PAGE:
Liberian English

Liberian Music-Hipco

Over the past year of study, I have spent several hours reading and studying Koloqua. This has included listening to Liberian radio shows, reading about its history (thanks Dr. Singler), and communicating with friends and mentors. It has also consistently included one particularly enjoyable study tool – watching Liberian hip-hop videos on youtube. This post presents a very brief background on the popular Liberian hip-hop scene known as “hipco.”

Emerging from the streets of Monrovia, hipco draws on rap, R&B and the West African dance scene, and is performed in the common language of Liberia-Koloqua. Its origins are similar to other hip-hop scenes globally, emerging in the 1980’s, and commonly speaking to the issues of young people of more urban areas of Liberia, specifically Monrovia. Its low production value, with videos generally depicting performers in everyday surroundings and contexts, distinguishes it from other hip-hop genres in the country, specifically “trapco” which combines hipco with more typically American hip-hop influences (including production value and glamorized situations). Important to hipco is its focus on political and social issues, commonly touching on topics like the history of Liberia, prostitution, government, corruption, safe sex, poverty, inequality, police brutality, and war. Hipco music and artists also played an important role during the ebola crisis in 2014-2016, with artists writing songs to educate people about the epidemic and to ease people’s worries. One such song, called “ebola is real,” became known as the “official ebola song,” used by UNICEF and the BBC, and was used as a sort of public service announcement to spread awareness about the deadly disease.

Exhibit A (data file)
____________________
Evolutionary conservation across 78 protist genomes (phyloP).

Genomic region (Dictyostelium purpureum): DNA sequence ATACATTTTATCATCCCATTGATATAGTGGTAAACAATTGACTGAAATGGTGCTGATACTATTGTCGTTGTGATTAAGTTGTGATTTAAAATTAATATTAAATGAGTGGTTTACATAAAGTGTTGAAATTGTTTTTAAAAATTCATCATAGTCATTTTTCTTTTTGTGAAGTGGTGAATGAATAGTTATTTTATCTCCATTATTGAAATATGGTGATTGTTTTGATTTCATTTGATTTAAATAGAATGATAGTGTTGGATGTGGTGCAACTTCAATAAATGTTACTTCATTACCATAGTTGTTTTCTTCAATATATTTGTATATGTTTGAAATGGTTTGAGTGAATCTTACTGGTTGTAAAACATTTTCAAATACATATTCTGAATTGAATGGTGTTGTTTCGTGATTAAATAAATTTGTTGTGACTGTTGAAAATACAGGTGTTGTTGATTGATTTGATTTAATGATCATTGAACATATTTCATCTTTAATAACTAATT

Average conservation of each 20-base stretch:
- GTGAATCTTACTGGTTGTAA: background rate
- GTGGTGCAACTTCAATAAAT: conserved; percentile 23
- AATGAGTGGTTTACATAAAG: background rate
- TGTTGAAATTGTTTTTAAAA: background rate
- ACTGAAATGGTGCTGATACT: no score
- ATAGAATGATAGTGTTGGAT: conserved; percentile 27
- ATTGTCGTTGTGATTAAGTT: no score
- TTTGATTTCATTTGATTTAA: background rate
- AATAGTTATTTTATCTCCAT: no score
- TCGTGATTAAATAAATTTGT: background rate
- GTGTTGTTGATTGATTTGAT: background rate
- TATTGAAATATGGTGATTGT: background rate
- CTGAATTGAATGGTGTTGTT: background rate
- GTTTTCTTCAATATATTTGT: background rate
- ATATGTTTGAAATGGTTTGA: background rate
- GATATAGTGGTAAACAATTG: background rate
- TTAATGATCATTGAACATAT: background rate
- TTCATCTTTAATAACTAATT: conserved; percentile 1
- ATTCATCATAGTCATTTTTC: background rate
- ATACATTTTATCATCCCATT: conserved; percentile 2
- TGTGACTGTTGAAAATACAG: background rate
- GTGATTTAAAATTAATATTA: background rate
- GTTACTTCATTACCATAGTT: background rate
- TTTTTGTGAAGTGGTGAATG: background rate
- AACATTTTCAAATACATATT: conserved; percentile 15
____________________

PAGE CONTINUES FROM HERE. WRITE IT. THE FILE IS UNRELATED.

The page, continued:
Some popular songs and artists include:

Ebola is Here– Various Artists

Police Man– Takun J

Song for Hawa– Takun J

Who Make You Cry– Takun J

Six Jue– Takun J

Back to Buchanan– T Crack

Kemah– DenG

Jue u bad– DenG

Gbanna Man– Christoph

Product of a Failed State– Pochano

Documentary on Hipco

Hipco Nation (full documentary not currently available)


Icon for the Creative Commons Attribution-NonCommercial-ShareAlike 4.0 International License

Resources for Self-Instructional Learners of Less Commonly Taught Languages Copyright © by University of Wisconsin-Madison Students in African 671 is licensed under a Creative Commons Attribution-NonCommercial-ShareAlike 4.0 International License, except where otherwise noted.